This terrace of six residences was erected in c.1887. The ground floor windows are of particular note having
Gothic arched heads of red and cream brick and decorative tiling. Two major renovations have been carried out over the years to the back of the house. The most recent being in 1995 when the whole of the back of the house was opened up to allow for the
installation of a courtyard garden and an extension was built out to the boundary. A former pathway has now
become the dining area.
Front Garden We did not buy this property for its garden. We inherited a low-maintenance one of wood chips laid over black plastic. 32 huge garden bags later,
that "mess" disappeared. Planting began.
The trees (two Manchurian Pears) were planted, alongside the existing cut-leaf birch, oleander and hibiscus so that in summer a shaded canopy effect is achieved giving the garden privacy.
This garden receives about six hours of dappled sunlight each day, causing us to use plants more adaptable to shade.
There are lots of plants with different leaf structures, shapes and colours as well as many ferns, orchids and ornamental grasses. We find this adds extra interest to both the gardens.
Back Garden This area was nothing but a plain grey concrete slab, with a clothes line. Once the renovation was complete, we first erected the lattice to cut out the view of the garage.
Our aim was to have a small garden that would surround you as you sat at the table. Before the brick beds were laid we placed the three trees (Robinias)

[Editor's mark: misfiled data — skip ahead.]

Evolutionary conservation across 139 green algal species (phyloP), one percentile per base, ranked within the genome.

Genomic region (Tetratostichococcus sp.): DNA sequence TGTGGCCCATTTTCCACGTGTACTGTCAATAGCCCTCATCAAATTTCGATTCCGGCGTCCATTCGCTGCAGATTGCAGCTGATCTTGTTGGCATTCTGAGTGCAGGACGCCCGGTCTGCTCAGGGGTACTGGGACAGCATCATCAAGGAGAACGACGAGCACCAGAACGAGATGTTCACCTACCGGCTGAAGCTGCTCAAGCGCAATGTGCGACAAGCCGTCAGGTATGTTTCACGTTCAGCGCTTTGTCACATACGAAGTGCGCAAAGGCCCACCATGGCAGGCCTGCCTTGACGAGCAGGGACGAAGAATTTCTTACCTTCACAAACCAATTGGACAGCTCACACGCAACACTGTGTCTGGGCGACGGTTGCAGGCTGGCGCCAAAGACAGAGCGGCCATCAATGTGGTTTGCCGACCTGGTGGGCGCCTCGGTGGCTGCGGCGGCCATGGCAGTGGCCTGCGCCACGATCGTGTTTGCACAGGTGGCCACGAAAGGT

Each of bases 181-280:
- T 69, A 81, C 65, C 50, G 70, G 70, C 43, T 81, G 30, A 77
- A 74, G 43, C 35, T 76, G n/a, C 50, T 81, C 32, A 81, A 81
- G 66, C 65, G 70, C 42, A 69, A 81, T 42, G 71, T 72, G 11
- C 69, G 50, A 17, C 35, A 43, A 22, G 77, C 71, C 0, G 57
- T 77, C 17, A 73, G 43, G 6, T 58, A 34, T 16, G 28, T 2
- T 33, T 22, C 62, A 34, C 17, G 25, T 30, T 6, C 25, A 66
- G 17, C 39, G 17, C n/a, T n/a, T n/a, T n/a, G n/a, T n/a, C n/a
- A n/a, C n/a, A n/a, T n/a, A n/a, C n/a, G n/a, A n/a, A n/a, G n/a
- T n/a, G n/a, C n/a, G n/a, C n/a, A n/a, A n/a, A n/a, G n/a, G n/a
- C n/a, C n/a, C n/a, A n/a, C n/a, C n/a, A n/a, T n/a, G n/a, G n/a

and built around them. We chose the robinias for their delicate foliage, which flutters in any breeze, as well
as the fine sculpture of their branches when they lose their leaves in autumn.
An Italianate look is what we set out to achieve and we continued the inside ceramic tiling outside so that when all doors are open it extends the back
lounge. The denim blue fences and the tiles enhance the greenery. This area is great for
outside living and dining.
The three American imported statues represent Summer, Autumn and Winter ... Spring had already been sold when we bought them.
A hoya has been twisted up the balcony support on one side and a rose (Pierre de Ronsard) climbs the other.
The joys of these two gardens has been enhanced by the knowledge gained in the planting of them.
Before each plant is put in the ground it has been researched, either by book or via the internet. It becomes a fascinating learning curve when you
realise that all of the plants we use in our gardens are usually just a native wildflower from another country. Some have been hybridised, others cloned and many more cross-pollinated to produce new species which would, if planted back at their source, not survive.
This is one of the happiest little bits of Toorak that you will ever see' & 'A really beautiful garden.' Don Burke - Burkes Backyard TV Series
204 Williams Road Toorak • Melbourne Victoria 3142 Australia • tel: 61 3 9826 9105 mobile: 0409 900 807
• email: firstname.lastname@example.org